Extra tyres pointless if no extra experience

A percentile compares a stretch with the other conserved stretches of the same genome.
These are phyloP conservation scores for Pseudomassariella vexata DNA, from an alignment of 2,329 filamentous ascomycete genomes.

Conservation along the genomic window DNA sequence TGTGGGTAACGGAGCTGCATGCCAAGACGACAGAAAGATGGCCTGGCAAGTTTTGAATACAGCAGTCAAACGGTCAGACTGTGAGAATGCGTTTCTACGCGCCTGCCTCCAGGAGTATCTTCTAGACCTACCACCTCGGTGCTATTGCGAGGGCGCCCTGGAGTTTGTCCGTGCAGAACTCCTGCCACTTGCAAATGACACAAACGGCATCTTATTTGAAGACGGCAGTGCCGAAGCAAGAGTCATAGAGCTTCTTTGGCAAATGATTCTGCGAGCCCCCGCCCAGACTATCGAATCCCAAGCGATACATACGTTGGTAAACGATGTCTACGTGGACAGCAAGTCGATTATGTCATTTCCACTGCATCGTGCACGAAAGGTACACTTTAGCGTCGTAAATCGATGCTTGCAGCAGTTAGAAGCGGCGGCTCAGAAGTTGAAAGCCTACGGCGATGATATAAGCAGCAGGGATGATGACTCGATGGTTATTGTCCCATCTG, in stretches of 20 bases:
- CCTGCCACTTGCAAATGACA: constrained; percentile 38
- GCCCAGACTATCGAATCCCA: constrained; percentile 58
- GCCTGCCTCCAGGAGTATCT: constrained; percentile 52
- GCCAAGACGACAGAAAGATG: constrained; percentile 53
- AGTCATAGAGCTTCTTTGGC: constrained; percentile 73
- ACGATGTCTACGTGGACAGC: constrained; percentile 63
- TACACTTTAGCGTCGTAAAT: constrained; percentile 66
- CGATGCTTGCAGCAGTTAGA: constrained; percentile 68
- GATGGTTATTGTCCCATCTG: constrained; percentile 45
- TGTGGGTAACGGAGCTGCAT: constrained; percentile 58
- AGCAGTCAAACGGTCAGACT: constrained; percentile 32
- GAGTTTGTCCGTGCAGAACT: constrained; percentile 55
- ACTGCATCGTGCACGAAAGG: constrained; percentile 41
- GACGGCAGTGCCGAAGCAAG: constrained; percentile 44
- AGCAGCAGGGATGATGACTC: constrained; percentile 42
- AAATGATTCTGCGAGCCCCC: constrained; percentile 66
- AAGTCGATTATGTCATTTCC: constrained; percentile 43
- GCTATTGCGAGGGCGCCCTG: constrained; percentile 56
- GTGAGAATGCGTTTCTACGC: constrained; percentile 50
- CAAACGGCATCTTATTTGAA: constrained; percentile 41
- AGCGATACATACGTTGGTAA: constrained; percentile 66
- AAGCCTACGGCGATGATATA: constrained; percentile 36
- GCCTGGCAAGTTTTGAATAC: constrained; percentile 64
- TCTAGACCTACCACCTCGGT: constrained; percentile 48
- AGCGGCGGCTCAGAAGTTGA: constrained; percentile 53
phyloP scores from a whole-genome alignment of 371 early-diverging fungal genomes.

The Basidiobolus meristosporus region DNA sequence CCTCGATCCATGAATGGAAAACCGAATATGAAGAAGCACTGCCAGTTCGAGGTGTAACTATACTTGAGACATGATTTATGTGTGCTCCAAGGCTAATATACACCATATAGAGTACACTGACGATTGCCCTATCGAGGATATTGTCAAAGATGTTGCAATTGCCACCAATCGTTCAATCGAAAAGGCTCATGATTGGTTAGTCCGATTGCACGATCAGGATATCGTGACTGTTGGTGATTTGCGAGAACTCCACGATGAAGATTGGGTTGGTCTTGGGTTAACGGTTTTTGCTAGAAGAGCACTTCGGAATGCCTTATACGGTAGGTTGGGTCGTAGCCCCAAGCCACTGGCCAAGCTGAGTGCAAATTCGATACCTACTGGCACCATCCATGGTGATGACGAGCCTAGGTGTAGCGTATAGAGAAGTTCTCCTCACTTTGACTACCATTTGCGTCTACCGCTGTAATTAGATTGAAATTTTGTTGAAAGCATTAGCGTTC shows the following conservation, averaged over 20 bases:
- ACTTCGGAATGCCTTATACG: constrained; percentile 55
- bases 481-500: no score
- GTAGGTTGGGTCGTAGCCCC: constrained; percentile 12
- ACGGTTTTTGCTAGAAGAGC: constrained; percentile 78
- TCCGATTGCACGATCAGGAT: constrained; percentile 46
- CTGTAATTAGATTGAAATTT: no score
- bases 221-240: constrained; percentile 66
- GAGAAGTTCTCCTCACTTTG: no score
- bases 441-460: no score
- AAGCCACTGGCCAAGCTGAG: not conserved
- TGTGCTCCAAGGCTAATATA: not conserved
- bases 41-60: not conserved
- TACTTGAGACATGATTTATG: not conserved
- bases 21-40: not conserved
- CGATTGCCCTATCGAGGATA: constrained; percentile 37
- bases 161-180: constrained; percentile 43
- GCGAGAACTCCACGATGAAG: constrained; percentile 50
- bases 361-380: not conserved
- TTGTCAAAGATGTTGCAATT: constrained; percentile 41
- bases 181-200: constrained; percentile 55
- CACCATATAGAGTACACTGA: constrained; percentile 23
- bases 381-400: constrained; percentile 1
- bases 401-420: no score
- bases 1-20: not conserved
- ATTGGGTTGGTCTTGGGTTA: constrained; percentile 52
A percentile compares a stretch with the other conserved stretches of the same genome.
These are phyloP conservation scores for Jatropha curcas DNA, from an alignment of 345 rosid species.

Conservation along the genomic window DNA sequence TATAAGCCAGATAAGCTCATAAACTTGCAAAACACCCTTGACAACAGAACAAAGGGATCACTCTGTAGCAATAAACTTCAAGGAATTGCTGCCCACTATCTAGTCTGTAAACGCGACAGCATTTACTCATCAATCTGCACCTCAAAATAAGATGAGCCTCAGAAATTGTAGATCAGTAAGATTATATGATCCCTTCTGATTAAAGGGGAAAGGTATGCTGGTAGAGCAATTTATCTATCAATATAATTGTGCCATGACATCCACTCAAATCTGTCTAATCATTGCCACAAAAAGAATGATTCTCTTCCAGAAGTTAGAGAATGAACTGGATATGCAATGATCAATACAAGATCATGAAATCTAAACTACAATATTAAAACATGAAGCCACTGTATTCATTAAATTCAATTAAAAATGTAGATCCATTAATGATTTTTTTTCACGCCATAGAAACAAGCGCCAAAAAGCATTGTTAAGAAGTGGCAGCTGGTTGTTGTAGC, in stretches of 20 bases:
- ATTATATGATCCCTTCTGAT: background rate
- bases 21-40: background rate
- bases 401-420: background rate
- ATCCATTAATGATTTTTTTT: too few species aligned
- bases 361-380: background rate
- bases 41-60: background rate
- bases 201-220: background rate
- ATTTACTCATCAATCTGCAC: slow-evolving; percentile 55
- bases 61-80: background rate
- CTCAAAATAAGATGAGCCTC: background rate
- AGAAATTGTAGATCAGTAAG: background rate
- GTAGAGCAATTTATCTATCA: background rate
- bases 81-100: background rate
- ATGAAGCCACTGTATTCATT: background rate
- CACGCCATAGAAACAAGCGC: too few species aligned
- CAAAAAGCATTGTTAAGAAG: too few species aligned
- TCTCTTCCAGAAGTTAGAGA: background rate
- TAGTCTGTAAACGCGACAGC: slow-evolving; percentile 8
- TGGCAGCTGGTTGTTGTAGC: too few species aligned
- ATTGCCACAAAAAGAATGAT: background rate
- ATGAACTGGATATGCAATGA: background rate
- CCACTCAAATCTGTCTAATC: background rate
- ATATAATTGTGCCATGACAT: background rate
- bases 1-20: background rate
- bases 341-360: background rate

News emerged earlier in the week that teams running a rookie driver at Friday morning practice sessions would be allocated an extra set of tyres. The initiative, slated to be implemented from the Spanish Grand Prix onwards, and inspired by Force India deputy team principal Bob Fernley, would see teams supplied with a set of a harder, more reliable Pirelli compound in order to entice more running.There has been a decent amount of discussion surrounding the proposal, with a number of comments made on the subject in the Sakhir paddock this weekend.The main idea spurring the proposal is to give rookies greater chance for track time.So far this season, three drivers without a regular race seat have run on a Friday morning, with Ma Quing Hua running for Caterham in China, and Rodolfo Gonzalez having a go for Marussia in Bahrain. Ex-Caterham driver Heikki Kovalinen returned from being a refugee, to also run on Friday for his former team, now employing him in a development role.Both Ma Quing Ha and Gonzalez failed to impress on their first outing, but that is to be expected. Confidence and experience can only come for these young drivers with time and opportunity. As the timeless adage says “practice makes perfect”.Esteban Gutierrez of Sauber is an example of a current driver on the grid who has had little opportunity for running in Formula One. He has struggled so far in his first season, finishing 13th in Australia, 12th in Malaysia and ended up retiring in China. The Mexican spent 2012 as a test driver for the team, and had virtually no chance for running.Sauber team principal Monisha Kaltenborn was supportive of her rookie when speaking in the Sakhir paddock on Friday. The first female team principal argued that while Esteban had the talent, having won the Formula BMW Europe series in 2008, and the GP3 series in 2010, he could hardly be blamed for his lack of experience.”We have been very convinced, and still are, of his talent, so it’s for us now to make sure that he has the surrounding that he can develop that.””Drivers like him, rookie drivers, it’s quite a dilemma, because they hardly have any opportunity to drive the car, especially in Esteban’s case, because he never got any Friday sessions from us.””The expectations are so high, and there are so few opportunities to actually make points, so it’s a difficult situation to handle.”Kaltenborn went on to argue that an extra set of tyres would offer teams an incentive to run young drivers on Fridays. She said, however, their use would have to be regulated as some teams may not take advantage of the extra rubber. If use of the extra Pirellis or not was free choice, the Sauber team principal could foresee that even her own outfit may pass up the chance.”I think it should be done in such a way that it should not just be an option. We see it with ourselves, if you have already a rookie driver who is one of your regular race drivers, do you really want to take away time from them to get another one in?””On the other hand it’s extremely important as we can see with such drivers, that, if they have more opportunities, they’re simply better prepared.”Friday morning practice sessions of late have been characterized by a lack of running in the first thirty minutes, providing little entertainment for the fans lining the grandstands and those watching at home. Monisha went on to acknowledge this, saying that an extra set of tyres for the teams would be beneficial for the fans.”Apart from all this is the show element. You maybe can make it more exciting and get more cars to run. It could overall have a very good impact.”Ferrari team principal Stefano Domenicali was also in favour of an extra set of tyres for the teams on a Friday morning, however believed their use should not only be limited to rookies.”It would be difficult to explain to the people that are on the grandstand that Mr X has an extra set of tyres to run, and Alonso, Hamilton, whoever is not running, [is not] because that extra set of tyres is just for the rookie.”McLaren boss Martin Whitmarsh echoed his Ferrari counterpart’s sentiments.”I think they come to see Alonso, Hamilton, Räikkönen, Button – that’s who they want to see. I think if we all put out rookie drivers they’ve not heard of, I think they’d feel cheated in some way.”Domenicali and Whitmarsh have a valid argument; it indeed is the Fernando Alonsos, the Lewis Hamiltons and the Kimi Räikkönens who are the drawcards who bring crowds through the gates and draw viewers to TV screens. Formula One, however, has a duty to nurture its upcoming talent. It’s drivers like Esteban Gutiérrez who will move on up to fill the race seats of the top tier outfits.Formula One teams are unfortunately often narrow sighted and only see the short term picture, as opposed to the long term. An extra set of tyres to allow more running in Friday practice should only be implemented as per the original proposal, and should restricted only to teams running a young driver.If all teams are allocated an extra set of tyres, then the purpose of the proposal is resoundingly defeated. While we might see more running with teams having extra rubber on hand to use, it doesn’t guarantee that rookies will gain that all important track time to build up their experience.Unfortunately, if this proposal comes to fruition in Barcelona, it will need to be regulated as the teams simply are unable to do the policing themselves.If there is an extra set of the Pirelli compound provided to teams on a Friday morning, the sport as a whole must reach a consensus on exactly how the extra rubber is to be used. If the extra tyres are available to all drivers, then we are returned to exactly where we started. There needs to be a definitive approach that takes into consideration both the entertainment of the fans and the development of Formula One’s up and coming stars.